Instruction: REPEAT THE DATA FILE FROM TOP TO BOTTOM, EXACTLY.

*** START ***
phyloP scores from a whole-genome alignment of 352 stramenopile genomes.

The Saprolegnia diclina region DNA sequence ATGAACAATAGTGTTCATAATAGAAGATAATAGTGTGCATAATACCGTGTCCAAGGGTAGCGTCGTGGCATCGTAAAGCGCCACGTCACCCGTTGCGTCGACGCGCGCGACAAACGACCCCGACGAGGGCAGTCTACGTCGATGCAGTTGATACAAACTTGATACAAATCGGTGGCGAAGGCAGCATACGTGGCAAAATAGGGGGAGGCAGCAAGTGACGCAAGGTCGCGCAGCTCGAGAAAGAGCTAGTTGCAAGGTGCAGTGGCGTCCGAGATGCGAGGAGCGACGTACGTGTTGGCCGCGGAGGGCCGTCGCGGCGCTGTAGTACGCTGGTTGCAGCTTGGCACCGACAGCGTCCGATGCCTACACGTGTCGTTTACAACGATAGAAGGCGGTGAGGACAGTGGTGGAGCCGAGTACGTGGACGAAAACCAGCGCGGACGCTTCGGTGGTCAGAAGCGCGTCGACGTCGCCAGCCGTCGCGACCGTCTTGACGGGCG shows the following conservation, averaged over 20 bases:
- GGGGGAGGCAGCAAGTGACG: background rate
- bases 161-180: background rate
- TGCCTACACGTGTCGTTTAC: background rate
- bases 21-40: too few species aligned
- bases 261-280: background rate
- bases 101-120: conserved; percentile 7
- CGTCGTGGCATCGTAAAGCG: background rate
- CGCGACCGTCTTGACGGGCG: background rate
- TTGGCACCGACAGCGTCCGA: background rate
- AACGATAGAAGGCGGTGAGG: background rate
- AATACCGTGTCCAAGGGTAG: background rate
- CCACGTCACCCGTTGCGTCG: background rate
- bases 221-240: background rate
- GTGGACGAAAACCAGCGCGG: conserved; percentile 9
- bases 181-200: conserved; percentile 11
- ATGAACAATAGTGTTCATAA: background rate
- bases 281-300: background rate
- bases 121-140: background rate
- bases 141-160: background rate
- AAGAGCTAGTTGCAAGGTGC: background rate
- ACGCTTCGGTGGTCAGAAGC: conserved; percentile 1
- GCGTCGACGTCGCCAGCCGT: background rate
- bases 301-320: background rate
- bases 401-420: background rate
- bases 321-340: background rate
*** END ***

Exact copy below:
phyloP scores from a whole-genome alignment of 352 stramenopile genomes.

The Saprolegnia diclina region DNA sequence ATGAACAATAGTGTTCATAATAGAAGATAATAGTGTGCATAATACCGTGTCCAAGGGTAGCGTCGTGGCATCGTAAAGCGCCACGTCACCCGTTGCGTCGACGCGCGCGACAAACGACCCCGACGAGGGCAGTCTACGTCGATGCAGTTGATACAAACTTGATACAAATCGGTGGCGAAGGCAGCATACGTGGCAAAATAGGGGGAGGCAGCAAGTGACGCAAGGTCGCGCAGCTCGAGAAAGAGCTAGTTGCAAGGTGCAGTGGCGTCCGAGATGCGAGGAGCGACGTACGTGTTGGCCGCGGAGGGCCGTCGCGGCGCTGTAGTACGCTGGTTGCAGCTTGGCACCGACAGCGTCCGATGCCTACACGTGTCGTTTACAACGATAGAAGGCGGTGAGGACAGTGGTGGAGCCGAGTACGTGGACGAAAACCAGCGCGGACGCTTCGGTGGTCAGAAGCGCGTCGACGTCGCCAGCCGTCGCGACCGTCTTGACGGGCG shows the following conservation, averaged over 20 bases:
- GGGGGAGGCAGCAAGTGACG: background rate
- bases 161-180: background rate
- TGCCTACACGTGTCGTTTAC: background rate
- bases 21-40: too few species aligned
- bases 261-280: background rate
- bases 101-120: conserved; percentile 7
- CGTCGTGGCATCGTAAAGCG: background rate
- CGCGACCGTCTTGACGGGCG: background rate
- TTGGCACCGACAGCGTCCGA: background rate
- AACGATAGAAGGCGGTGAGG: background rate
- AATACCGTGTCCAAGGGTAG: background rate
- CCACGTCACCCGTTGCGTCG: background rate
- bases 221-240: background rate
- GTGGACGAAAACCAGCGCGG: conserved; percentile 9
- bases 181-200: conserved; percentile 11
- ATGAACAATAGTGTTCATAA: background rate
- bases 281-300: background rate
- bases 121-140: background rate
- bases 141-160: background rate
- AAGAGCTAGTTGCAAGGTGC: background rate
- ACGCTTCGGTGGTCAGAAGC: conserved; percentile 1
- GCGTCGACGTCGCCAGCCGT: background rate
- bases 301-320: background rate
- bases 401-420: background rate
- bases 321-340: background rate